What is an Amplifier?


An amplifier, electronic amplifier, or (informally) amp is an electronic device that can increase the power of a signal (a time-varying voltage or current). It is a two-port electronic circuit that uses electric power from a power supply to increase the amplitude of a signal applied to its input terminals. It, therefore, produces a proportionally greater amplitude signal at its output. Its gain measures the amount of amplification provided by an amplifier: the ratio of output voltage, current, or power to input. An amplifier is a circuit that has a power gain higher than one. It can either be a separate piece of equipment or an electrical circuit contained within another device.




Amplification is fundamental to modern electronics, and amplifiers are widely used in almost all electronic equipment. Amplifiers can be categorized in different ways. One is by the frequency of the electronic signal being amplified. For example, audio amplifiers amplify signals in the audio (sound) range of less than 20 kHz. RF amplifiers amplify frequencies in the radio frequency range between 20 kHz and 300 GHz. Servo amplifiers and instrumentation amplifiers may work with very low frequencies down to the direct current.

Their physical placement can also categorize amplifiers in the signal chain; a preamplifier may precede other signal processing stages, for example. The first practical electrical device which could amplify was the triode vacuum tube. Lee De Forest invented it in 1906, which led to the first amplifiers around 1912. Today most amplifiers use transistors.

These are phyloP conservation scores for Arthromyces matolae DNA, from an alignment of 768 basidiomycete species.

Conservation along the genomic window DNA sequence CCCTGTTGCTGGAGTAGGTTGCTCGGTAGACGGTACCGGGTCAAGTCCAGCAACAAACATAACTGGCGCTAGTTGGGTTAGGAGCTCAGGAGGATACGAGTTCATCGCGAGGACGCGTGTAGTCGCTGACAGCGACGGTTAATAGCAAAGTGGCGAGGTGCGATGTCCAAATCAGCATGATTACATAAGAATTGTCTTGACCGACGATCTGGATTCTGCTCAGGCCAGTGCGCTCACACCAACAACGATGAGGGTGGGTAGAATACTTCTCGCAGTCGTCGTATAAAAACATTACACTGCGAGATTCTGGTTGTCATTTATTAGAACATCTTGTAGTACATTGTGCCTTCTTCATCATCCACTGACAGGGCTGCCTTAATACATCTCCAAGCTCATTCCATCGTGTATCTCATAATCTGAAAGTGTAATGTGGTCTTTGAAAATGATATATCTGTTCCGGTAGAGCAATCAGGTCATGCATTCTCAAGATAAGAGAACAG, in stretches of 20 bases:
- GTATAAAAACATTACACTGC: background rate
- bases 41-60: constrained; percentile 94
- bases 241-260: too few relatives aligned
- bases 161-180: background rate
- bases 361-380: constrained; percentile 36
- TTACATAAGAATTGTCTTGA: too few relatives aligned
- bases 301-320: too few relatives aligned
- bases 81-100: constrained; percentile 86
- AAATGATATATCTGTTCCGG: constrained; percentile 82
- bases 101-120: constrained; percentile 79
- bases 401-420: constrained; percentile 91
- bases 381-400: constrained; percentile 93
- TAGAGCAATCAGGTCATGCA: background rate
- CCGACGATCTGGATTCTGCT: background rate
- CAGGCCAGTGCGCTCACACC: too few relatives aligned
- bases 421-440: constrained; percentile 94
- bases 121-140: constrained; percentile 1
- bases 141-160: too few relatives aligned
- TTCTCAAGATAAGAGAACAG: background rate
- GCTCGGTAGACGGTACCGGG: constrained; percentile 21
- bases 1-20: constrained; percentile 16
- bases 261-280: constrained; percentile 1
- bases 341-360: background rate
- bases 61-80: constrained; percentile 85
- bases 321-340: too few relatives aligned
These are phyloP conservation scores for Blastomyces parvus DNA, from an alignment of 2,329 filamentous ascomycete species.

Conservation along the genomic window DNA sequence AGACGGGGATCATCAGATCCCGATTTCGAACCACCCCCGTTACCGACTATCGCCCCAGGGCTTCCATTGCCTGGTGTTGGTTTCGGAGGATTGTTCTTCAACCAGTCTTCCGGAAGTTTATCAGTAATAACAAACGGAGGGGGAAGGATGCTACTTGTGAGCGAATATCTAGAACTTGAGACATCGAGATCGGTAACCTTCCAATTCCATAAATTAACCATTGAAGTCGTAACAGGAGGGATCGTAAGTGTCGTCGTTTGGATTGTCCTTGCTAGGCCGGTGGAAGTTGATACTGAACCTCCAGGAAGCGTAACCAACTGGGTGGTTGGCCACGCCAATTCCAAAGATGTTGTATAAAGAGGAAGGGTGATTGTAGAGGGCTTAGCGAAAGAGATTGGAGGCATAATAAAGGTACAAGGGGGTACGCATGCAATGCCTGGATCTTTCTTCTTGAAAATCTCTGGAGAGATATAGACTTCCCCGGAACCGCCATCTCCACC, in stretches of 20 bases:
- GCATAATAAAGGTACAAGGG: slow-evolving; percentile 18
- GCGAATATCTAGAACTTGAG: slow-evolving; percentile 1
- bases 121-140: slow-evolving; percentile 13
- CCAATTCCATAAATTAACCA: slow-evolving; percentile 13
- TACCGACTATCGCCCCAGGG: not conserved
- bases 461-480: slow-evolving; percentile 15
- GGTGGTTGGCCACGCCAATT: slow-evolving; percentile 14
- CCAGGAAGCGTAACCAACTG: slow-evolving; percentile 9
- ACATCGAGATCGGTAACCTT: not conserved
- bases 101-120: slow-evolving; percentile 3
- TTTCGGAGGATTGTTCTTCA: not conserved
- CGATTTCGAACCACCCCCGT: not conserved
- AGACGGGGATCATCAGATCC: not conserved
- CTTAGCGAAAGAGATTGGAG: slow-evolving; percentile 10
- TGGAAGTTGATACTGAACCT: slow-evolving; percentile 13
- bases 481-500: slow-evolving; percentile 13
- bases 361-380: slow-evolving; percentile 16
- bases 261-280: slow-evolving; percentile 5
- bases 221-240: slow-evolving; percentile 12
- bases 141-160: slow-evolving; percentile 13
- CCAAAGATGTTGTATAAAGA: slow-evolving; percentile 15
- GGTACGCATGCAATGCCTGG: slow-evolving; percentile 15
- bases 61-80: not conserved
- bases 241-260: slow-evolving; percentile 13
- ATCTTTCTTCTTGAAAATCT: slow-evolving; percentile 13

People wrote a great deal about the configuration of generic amplifier circuit design, though they usually overlooked the subtlety and quiet effectiveness of the topology. The input differential pair implements one of the few forms of distortion cancelation that engineers can rely upon to work reliably without adjustment. This is because the transconductance of the input pair is determined by the physics of transistor action, rather than matching of ill-defined parameters such as beta; the logarithmic relation between lc and Vbe is proverbially accurate over some eight or nine decades of current variation.




The voltage signal at the Voltage Amplifier Stage (VAS) transistor base is typically a couple of millivolts, looking rather as a distorted triangle wave. Fortunately, the voltage here is of a little more than academic interest. The circuit topology essentially consists of a transconductance amp ( voltage-difference input to current output) driving into a trans resistance (current-to-voltage converter) stage. In the first case, the differential-pair action straightens the exponential Vbe/lc law. In the second, the global (overall) feedback factor at LF is sufficient to linearise the VAS. The HF shunts negative Feedback though Cdom conventionally takes over VAS-linearization while the overall feedback factor is falling.


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